Journal of Risk

Inefficiency and bias of modified value-at-risk and expected shortfall

R. Douglas Martin and Rohit Arora

  • Derive expressions for the asymptotic variance and bias of mVaR and mES estimators.
  • Compare the bias and RMSE efficiency of the mVaR and mES estimators relative to parametric VaR and ES.
  • Assess the finite sample behavior of mVaR and mES estimators.

Modified value-at-risk (mVaR) and modified expected shortfall (mES) are risk estimators that can be calculated without modeling the distribution of asset returns. These modified estimators use skewness and kurtosis corrections to normal distribution parametric VaR and ES formulas to obtain more accurate risk measurement for non-normal return distributions. Use of skewness and kurtosis corrections can result in reduced bias, but these also lead to inflated mVaR and mES estimator standard errors. We compare modified estimators with their respective parametric counterparts in three ways. First, we assess the magnitude of standard error inflation by deriving formulas for the large-sample standard errors of mVaR and mES using the multivariate delta method. Monte Carlo simulation is then used to determine sample sizes and tail probabilities for which our asymptotic variance formula can be reliably used to compute finite-sample standard errors. Second, to evaluate the large-sample bias, we derive formulas for the asymptotic bias of modified estimators for t-distributions. Third, we analyze the finite-sample performance of the modified estimators for normal and t -distributions using their root-mean-squared-error efficiency relative to the parametric VaR and ES maximum likelihood estimators using Monte Carlo simulation. Our results show that the modified estimators are inefficient for both normal and t-distributions: the more so for t-distributions.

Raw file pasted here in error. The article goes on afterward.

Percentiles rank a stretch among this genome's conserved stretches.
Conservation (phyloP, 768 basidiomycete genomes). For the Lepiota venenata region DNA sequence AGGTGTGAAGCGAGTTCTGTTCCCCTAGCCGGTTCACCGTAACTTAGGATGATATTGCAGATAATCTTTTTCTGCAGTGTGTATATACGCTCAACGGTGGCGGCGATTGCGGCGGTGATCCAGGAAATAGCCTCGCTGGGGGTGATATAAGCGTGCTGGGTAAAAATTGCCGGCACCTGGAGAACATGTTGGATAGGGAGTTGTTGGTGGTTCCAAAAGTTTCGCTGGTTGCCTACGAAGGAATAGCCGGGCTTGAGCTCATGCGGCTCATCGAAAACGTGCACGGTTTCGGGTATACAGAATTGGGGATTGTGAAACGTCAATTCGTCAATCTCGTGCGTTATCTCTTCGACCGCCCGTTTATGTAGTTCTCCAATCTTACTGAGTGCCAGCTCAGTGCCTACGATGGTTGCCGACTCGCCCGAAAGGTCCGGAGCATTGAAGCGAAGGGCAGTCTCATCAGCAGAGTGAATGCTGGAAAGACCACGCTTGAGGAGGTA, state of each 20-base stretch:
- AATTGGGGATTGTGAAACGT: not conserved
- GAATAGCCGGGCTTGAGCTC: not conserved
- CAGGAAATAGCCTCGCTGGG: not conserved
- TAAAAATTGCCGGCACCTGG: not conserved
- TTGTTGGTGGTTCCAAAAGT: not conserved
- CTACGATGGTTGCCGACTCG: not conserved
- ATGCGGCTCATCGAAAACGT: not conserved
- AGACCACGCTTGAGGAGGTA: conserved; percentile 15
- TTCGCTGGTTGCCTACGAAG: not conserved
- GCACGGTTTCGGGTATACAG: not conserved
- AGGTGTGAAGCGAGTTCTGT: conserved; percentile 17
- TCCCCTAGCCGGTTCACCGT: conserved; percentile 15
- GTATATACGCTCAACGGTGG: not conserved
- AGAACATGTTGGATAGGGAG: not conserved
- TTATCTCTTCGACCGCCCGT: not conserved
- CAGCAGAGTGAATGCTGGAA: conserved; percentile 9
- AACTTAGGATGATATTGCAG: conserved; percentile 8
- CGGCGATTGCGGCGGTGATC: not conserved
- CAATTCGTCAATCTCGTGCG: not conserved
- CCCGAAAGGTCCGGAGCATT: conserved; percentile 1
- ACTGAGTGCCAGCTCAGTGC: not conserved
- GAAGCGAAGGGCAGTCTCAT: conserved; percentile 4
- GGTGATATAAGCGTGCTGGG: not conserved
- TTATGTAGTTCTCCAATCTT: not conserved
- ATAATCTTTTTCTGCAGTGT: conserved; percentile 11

To continue reading...

You need to sign in to use this feature. If you don’t have a account, please register for a trial.

Sign in
You are currently on corporate access.

To use this feature you will need an individual account. If you have one already please sign in.

Sign in.

Alternatively you can request an individual account here: